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Occupational Supply Demand
Unit of Analysis
4920B Railroad and Railway Transportation
Program(s) of Study and Training

A program that prepares individuals to apply technical knowledge and skills to the operation of railroads and other aspects of the railway industry, including railroad and railyard service. Includes instruction in railway culture, operating skills, General Code of Operation rules, conductor service, signal systems, switching, transportation of hazardous materials, safety, and railway telecommunications systems.

Occupation(s)

Drive electric, diesel-electric, steam, or gas-turbine-electric locomotives to transport passengers or freight. Interpret train orders, electronic or manual signals, and railroad rules and regulations.

Monitor locomotive instruments and watch for dragging equipment, obstacles on rights-of-way, and train signals during run. Watch for and relay traffic signals from yard workers to yard engineer in railroad yard.

All rail transportation workers not listed separately.

Drive switching or other locomotive or dinkey engines within railroad yard, industrial plant, quarry, construction project, or similar location.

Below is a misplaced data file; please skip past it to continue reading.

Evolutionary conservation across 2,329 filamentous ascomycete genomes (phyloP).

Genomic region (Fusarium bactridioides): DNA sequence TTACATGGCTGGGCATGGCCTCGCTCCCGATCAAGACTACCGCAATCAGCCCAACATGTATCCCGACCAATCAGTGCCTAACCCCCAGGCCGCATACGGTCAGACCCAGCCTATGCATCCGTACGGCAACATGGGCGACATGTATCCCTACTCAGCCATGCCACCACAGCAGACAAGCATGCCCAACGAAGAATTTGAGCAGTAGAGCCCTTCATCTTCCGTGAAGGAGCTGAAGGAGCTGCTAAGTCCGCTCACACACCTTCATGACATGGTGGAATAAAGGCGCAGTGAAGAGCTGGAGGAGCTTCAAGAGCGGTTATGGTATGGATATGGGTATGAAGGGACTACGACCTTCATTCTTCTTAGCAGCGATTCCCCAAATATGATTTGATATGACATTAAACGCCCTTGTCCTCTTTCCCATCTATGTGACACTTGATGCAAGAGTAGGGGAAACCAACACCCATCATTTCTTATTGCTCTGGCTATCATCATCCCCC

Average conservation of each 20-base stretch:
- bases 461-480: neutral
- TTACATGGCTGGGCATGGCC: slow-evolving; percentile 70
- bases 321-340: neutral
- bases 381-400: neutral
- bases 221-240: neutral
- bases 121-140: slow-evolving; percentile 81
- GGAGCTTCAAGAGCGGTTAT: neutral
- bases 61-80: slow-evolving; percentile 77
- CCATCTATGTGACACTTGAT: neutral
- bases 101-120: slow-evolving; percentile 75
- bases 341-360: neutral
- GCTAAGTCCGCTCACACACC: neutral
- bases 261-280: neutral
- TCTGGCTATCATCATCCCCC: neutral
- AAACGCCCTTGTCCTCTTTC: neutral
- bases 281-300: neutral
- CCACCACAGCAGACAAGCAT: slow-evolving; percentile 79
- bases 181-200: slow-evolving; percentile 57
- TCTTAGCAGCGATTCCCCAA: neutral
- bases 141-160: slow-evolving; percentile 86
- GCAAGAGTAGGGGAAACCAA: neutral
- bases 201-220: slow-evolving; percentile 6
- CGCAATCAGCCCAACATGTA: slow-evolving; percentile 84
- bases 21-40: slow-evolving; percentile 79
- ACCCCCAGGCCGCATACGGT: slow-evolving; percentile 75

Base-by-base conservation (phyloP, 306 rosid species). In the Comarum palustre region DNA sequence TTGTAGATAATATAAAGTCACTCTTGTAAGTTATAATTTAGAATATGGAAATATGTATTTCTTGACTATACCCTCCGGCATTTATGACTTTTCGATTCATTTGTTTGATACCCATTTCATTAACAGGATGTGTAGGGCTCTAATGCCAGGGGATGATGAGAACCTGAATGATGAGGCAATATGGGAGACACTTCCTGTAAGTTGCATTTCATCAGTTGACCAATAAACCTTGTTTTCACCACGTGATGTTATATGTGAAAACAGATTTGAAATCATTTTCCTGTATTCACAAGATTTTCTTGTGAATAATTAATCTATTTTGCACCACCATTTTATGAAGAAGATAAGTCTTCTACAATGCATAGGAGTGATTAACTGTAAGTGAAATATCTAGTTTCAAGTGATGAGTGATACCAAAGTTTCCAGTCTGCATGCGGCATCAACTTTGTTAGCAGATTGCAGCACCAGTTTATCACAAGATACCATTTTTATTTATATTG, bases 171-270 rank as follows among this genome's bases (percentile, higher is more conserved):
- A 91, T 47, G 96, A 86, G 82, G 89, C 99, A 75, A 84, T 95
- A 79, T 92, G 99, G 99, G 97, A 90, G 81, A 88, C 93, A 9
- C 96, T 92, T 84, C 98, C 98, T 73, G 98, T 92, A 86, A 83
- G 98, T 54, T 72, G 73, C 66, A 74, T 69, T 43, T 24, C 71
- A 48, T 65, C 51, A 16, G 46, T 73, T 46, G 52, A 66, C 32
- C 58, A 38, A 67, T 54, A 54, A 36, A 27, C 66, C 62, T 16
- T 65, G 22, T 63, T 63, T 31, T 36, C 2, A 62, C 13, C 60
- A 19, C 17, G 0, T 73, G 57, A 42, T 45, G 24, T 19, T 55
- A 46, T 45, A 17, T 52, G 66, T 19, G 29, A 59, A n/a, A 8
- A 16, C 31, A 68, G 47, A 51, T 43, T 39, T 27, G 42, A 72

Operate railroad track switches. Couple or uncouple rolling stock to make up or break up trains. Signal engineers by hand or flagging. May inspect couplings, air hoses, journal boxes, and hand brakes.

Coordinate activities of switch-engine crew within railroad yard, industrial plant, or similar location. Conductors coordinate activities of train crew on passenger or freight trains. Yardmasters review train schedules and switching orders and coordinate activities of workers engaged in railroad traffic operations, such as the makeup or breakup of trains and yard switching.

Operate subway or elevated suburban trains with no separate locomotive, or electric-powered streetcar, to transport passengers. May handle fares.